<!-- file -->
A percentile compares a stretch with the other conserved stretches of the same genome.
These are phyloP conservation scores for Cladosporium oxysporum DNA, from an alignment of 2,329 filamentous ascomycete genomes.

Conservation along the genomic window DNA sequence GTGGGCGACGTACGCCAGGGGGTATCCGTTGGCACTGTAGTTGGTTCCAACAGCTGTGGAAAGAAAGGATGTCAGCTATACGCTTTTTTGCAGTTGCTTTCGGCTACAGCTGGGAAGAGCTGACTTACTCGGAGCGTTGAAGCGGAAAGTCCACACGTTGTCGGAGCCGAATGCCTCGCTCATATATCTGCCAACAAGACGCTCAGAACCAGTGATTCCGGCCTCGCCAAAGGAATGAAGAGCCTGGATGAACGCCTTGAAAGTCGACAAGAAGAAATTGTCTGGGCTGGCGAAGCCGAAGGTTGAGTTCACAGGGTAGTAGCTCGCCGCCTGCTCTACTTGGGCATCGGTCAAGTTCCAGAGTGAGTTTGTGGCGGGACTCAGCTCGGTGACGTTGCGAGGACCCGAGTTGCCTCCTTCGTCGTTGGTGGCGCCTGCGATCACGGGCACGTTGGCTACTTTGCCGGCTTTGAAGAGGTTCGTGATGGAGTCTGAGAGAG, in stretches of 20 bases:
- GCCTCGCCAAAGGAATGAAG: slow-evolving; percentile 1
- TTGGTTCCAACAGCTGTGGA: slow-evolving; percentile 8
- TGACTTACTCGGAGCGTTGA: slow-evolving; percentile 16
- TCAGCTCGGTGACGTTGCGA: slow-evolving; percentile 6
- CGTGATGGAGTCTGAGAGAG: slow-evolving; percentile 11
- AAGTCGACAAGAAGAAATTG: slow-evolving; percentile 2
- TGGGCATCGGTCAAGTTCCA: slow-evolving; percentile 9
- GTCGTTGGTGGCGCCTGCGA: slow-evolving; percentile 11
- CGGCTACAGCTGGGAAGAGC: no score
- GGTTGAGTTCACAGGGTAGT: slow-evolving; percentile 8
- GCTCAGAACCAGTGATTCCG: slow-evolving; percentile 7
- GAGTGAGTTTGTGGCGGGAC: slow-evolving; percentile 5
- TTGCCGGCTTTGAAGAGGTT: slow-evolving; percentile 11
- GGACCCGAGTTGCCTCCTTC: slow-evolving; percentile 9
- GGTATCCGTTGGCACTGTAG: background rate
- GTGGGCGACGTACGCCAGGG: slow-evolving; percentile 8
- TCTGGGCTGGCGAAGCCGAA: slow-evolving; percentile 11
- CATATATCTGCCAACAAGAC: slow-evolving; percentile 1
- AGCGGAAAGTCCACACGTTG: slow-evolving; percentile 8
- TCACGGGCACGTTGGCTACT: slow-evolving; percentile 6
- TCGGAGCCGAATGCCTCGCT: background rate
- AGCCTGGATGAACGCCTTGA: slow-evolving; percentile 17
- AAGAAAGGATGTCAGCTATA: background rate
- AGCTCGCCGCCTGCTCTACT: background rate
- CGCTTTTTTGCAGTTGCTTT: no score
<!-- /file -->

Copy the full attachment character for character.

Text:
A percentile compares a stretch with the other conserved stretches of the same genome.
These are phyloP conservation scores for Cladosporium oxysporum DNA, from an alignment of 2,329 filamentous ascomycete genomes.

Conservation along the genomic window DNA sequence GTGGGCGACGTACGCCAGGGGGTATCCGTTGGCACTGTAGTTGGTTCCAACAGCTGTGGAAAGAAAGGATGTCAGCTATACGCTTTTTTGCAGTTGCTTTCGGCTACAGCTGGGAAGAGCTGACTTACTCGGAGCGTTGAAGCGGAAAGTCCACACGTTGTCGGAGCCGAATGCCTCGCTCATATATCTGCCAACAAGACGCTCAGAACCAGTGATTCCGGCCTCGCCAAAGGAATGAAGAGCCTGGATGAACGCCTTGAAAGTCGACAAGAAGAAATTGTCTGGGCTGGCGAAGCCGAAGGTTGAGTTCACAGGGTAGTAGCTCGCCGCCTGCTCTACTTGGGCATCGGTCAAGTTCCAGAGTGAGTTTGTGGCGGGACTCAGCTCGGTGACGTTGCGAGGACCCGAGTTGCCTCCTTCGTCGTTGGTGGCGCCTGCGATCACGGGCACGTTGGCTACTTTGCCGGCTTTGAAGAGGTTCGTGATGGAGTCTGAGAGAG, in stretches of 20 bases:
- GCCTCGCCAAAGGAATGAAG: slow-evolving; percentile 1
- TTGGTTCCAACAGCTGTGGA: slow-evolving; percentile 8
- TGACTTACTCGGAGCGTTGA: slow-evolving; percentile 16
- TCAGCTCGGTGACGTTGCGA: slow-evolving; percentile 6
- CGTGATGGAGTCTGAGAGAG: slow-evolving; percentile 11
- AAGTCGACAAGAAGAAATTG: slow-evolving; percentile 2
- TGGGCATCGGTCAAGTTCCA: slow-evolving; percentile 9
- GTCGTTGGTGGCGCCTGCGA: slow-evolving; percentile 11
- CGGCTACAGCTGGGAAGAGC: no score
- GGTTGAGTTCACAGGGTAGT: slow-evolving; percentile 8
- GCTCAGAACCAGTGATTCCG: slow-evolving; percentile 7
- GAGTGAGTTTGTGGCGGGAC: slow-evolving; percentile 5
- TTGCCGGCTTTGAAGAGGTT: slow-evolving; percentile 11
- GGACCCGAGTTGCCTCCTTC: slow-evolving; percentile 9
- GGTATCCGTTGGCACTGTAG: background rate
- GTGGGCGACGTACGCCAGGG: slow-evolving; percentile 8
- TCTGGGCTGGCGAAGCCGAA: slow-evolving; percentile 11
- CATATATCTGCCAACAAGAC: slow-evolving; percentile 1
- AGCGGAAAGTCCACACGTTG: slow-evolving; percentile 8
- TCACGGGCACGTTGGCTACT: slow-evolving; percentile 6
- TCGGAGCCGAATGCCTCGCT: background rate
- AGCCTGGATGAACGCCTTGA: slow-evolving; percentile 17
- AAGAAAGGATGTCAGCTATA: background rate
- AGCTCGCCGCCTGCTCTACT: background rate
- CGCTTTTTTGCAGTTGCTTT: no score